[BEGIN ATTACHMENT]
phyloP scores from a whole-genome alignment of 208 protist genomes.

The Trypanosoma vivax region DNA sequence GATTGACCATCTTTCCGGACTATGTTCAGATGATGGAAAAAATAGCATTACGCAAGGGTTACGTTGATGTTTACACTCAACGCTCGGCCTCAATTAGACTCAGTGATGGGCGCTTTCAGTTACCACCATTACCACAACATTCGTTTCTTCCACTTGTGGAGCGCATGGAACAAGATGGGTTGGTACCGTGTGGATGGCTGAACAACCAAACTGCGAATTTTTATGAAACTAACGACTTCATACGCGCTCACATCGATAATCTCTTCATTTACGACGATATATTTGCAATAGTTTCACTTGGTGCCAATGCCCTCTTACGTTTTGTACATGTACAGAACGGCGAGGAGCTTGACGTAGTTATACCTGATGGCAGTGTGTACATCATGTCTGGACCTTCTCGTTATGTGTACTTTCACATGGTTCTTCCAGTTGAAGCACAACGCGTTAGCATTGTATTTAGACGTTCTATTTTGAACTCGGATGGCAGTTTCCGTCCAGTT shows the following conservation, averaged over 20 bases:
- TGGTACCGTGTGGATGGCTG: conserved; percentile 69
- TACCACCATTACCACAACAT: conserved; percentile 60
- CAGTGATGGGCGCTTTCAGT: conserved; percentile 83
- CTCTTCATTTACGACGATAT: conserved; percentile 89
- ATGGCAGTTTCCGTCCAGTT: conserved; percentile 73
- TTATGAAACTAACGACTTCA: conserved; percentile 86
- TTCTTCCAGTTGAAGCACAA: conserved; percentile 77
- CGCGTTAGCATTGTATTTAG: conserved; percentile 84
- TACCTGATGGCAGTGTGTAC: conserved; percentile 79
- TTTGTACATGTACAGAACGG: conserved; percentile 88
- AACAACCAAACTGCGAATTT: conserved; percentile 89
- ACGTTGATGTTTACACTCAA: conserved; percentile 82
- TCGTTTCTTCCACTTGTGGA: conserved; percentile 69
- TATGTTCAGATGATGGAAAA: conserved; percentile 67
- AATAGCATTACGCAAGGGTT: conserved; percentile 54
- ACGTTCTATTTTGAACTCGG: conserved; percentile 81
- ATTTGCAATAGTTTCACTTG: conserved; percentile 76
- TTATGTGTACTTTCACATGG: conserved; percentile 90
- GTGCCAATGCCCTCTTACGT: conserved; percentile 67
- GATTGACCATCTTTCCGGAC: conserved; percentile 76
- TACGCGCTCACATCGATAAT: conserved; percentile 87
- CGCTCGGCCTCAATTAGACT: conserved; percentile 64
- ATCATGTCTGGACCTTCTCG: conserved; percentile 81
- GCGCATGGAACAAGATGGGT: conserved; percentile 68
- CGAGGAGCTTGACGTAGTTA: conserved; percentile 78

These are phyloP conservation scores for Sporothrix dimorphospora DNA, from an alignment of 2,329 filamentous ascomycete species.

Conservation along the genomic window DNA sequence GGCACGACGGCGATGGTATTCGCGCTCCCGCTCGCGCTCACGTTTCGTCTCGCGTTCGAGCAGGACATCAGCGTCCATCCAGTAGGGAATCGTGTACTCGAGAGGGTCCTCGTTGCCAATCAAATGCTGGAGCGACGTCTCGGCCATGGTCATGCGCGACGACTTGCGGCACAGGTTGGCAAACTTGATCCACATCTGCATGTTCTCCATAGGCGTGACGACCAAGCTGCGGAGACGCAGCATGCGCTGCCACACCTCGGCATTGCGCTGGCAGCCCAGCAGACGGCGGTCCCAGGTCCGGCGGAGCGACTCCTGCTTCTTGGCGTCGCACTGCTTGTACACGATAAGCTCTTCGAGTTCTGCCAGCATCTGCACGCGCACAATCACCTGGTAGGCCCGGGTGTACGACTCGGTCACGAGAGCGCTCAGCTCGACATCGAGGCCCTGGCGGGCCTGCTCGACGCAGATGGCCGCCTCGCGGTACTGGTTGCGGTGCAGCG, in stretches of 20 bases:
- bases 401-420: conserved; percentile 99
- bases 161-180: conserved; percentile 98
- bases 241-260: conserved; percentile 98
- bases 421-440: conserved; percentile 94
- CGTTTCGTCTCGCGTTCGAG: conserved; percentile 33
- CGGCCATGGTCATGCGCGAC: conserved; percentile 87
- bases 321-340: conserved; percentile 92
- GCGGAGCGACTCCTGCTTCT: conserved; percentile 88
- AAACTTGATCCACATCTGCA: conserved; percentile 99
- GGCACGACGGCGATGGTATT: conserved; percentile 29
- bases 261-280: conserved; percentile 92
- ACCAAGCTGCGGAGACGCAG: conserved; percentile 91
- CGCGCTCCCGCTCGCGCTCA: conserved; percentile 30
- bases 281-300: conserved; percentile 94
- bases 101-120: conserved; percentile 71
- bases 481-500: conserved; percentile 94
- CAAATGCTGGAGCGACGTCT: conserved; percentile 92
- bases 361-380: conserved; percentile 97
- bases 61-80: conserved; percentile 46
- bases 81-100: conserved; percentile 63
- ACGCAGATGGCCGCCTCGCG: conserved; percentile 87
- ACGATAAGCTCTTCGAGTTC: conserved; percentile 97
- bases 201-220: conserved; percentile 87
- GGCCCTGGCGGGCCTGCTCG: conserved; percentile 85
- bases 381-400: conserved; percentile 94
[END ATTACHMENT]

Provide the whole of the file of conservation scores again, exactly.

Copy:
phyloP scores from a whole-genome alignment of 208 protist genomes.

The Trypanosoma vivax region DNA sequence GATTGACCATCTTTCCGGACTATGTTCAGATGATGGAAAAAATAGCATTACGCAAGGGTTACGTTGATGTTTACACTCAACGCTCGGCCTCAATTAGACTCAGTGATGGGCGCTTTCAGTTACCACCATTACCACAACATTCGTTTCTTCCACTTGTGGAGCGCATGGAACAAGATGGGTTGGTACCGTGTGGATGGCTGAACAACCAAACTGCGAATTTTTATGAAACTAACGACTTCATACGCGCTCACATCGATAATCTCTTCATTTACGACGATATATTTGCAATAGTTTCACTTGGTGCCAATGCCCTCTTACGTTTTGTACATGTACAGAACGGCGAGGAGCTTGACGTAGTTATACCTGATGGCAGTGTGTACATCATGTCTGGACCTTCTCGTTATGTGTACTTTCACATGGTTCTTCCAGTTGAAGCACAACGCGTTAGCATTGTATTTAGACGTTCTATTTTGAACTCGGATGGCAGTTTCCGTCCAGTT shows the following conservation, averaged over 20 bases:
- TGGTACCGTGTGGATGGCTG: conserved; percentile 69
- TACCACCATTACCACAACAT: conserved; percentile 60
- CAGTGATGGGCGCTTTCAGT: conserved; percentile 83
- CTCTTCATTTACGACGATAT: conserved; percentile 89
- ATGGCAGTTTCCGTCCAGTT: conserved; percentile 73
- TTATGAAACTAACGACTTCA: conserved; percentile 86
- TTCTTCCAGTTGAAGCACAA: conserved; percentile 77
- CGCGTTAGCATTGTATTTAG: conserved; percentile 84
- TACCTGATGGCAGTGTGTAC: conserved; percentile 79
- TTTGTACATGTACAGAACGG: conserved; percentile 88
- AACAACCAAACTGCGAATTT: conserved; percentile 89
- ACGTTGATGTTTACACTCAA: conserved; percentile 82
- TCGTTTCTTCCACTTGTGGA: conserved; percentile 69
- TATGTTCAGATGATGGAAAA: conserved; percentile 67
- AATAGCATTACGCAAGGGTT: conserved; percentile 54
- ACGTTCTATTTTGAACTCGG: conserved; percentile 81
- ATTTGCAATAGTTTCACTTG: conserved; percentile 76
- TTATGTGTACTTTCACATGG: conserved; percentile 90
- GTGCCAATGCCCTCTTACGT: conserved; percentile 67
- GATTGACCATCTTTCCGGAC: conserved; percentile 76
- TACGCGCTCACATCGATAAT: conserved; percentile 87
- CGCTCGGCCTCAATTAGACT: conserved; percentile 64
- ATCATGTCTGGACCTTCTCG: conserved; percentile 81
- GCGCATGGAACAAGATGGGT: conserved; percentile 68
- CGAGGAGCTTGACGTAGTTA: conserved; percentile 78

These are phyloP conservation scores for Sporothrix dimorphospora DNA, from an alignment of 2,329 filamentous ascomycete species.

Conservation along the genomic window DNA sequence GGCACGACGGCGATGGTATTCGCGCTCCCGCTCGCGCTCACGTTTCGTCTCGCGTTCGAGCAGGACATCAGCGTCCATCCAGTAGGGAATCGTGTACTCGAGAGGGTCCTCGTTGCCAATCAAATGCTGGAGCGACGTCTCGGCCATGGTCATGCGCGACGACTTGCGGCACAGGTTGGCAAACTTGATCCACATCTGCATGTTCTCCATAGGCGTGACGACCAAGCTGCGGAGACGCAGCATGCGCTGCCACACCTCGGCATTGCGCTGGCAGCCCAGCAGACGGCGGTCCCAGGTCCGGCGGAGCGACTCCTGCTTCTTGGCGTCGCACTGCTTGTACACGATAAGCTCTTCGAGTTCTGCCAGCATCTGCACGCGCACAATCACCTGGTAGGCCCGGGTGTACGACTCGGTCACGAGAGCGCTCAGCTCGACATCGAGGCCCTGGCGGGCCTGCTCGACGCAGATGGCCGCCTCGCGGTACTGGTTGCGGTGCAGCG, in stretches of 20 bases:
- bases 401-420: conserved; percentile 99
- bases 161-180: conserved; percentile 98
- bases 241-260: conserved; percentile 98
- bases 421-440: conserved; percentile 94
- CGTTTCGTCTCGCGTTCGAG: conserved; percentile 33
- CGGCCATGGTCATGCGCGAC: conserved; percentile 87
- bases 321-340: conserved; percentile 92
- GCGGAGCGACTCCTGCTTCT: conserved; percentile 88
- AAACTTGATCCACATCTGCA: conserved; percentile 99
- GGCACGACGGCGATGGTATT: conserved; percentile 29
- bases 261-280: conserved; percentile 92
- ACCAAGCTGCGGAGACGCAG: conserved; percentile 91
- CGCGCTCCCGCTCGCGCTCA: conserved; percentile 30
- bases 281-300: conserved; percentile 94
- bases 101-120: conserved; percentile 71
- bases 481-500: conserved; percentile 94
- CAAATGCTGGAGCGACGTCT: conserved; percentile 92
- bases 361-380: conserved; percentile 97
- bases 61-80: conserved; percentile 46
- bases 81-100: conserved; percentile 63
- ACGCAGATGGCCGCCTCGCG: conserved; percentile 87
- ACGATAAGCTCTTCGAGTTC: conserved; percentile 97
- bases 201-220: conserved; percentile 87
- GGCCCTGGCGGGCCTGCTCG: conserved; percentile 85
- bases 381-400: conserved; percentile 94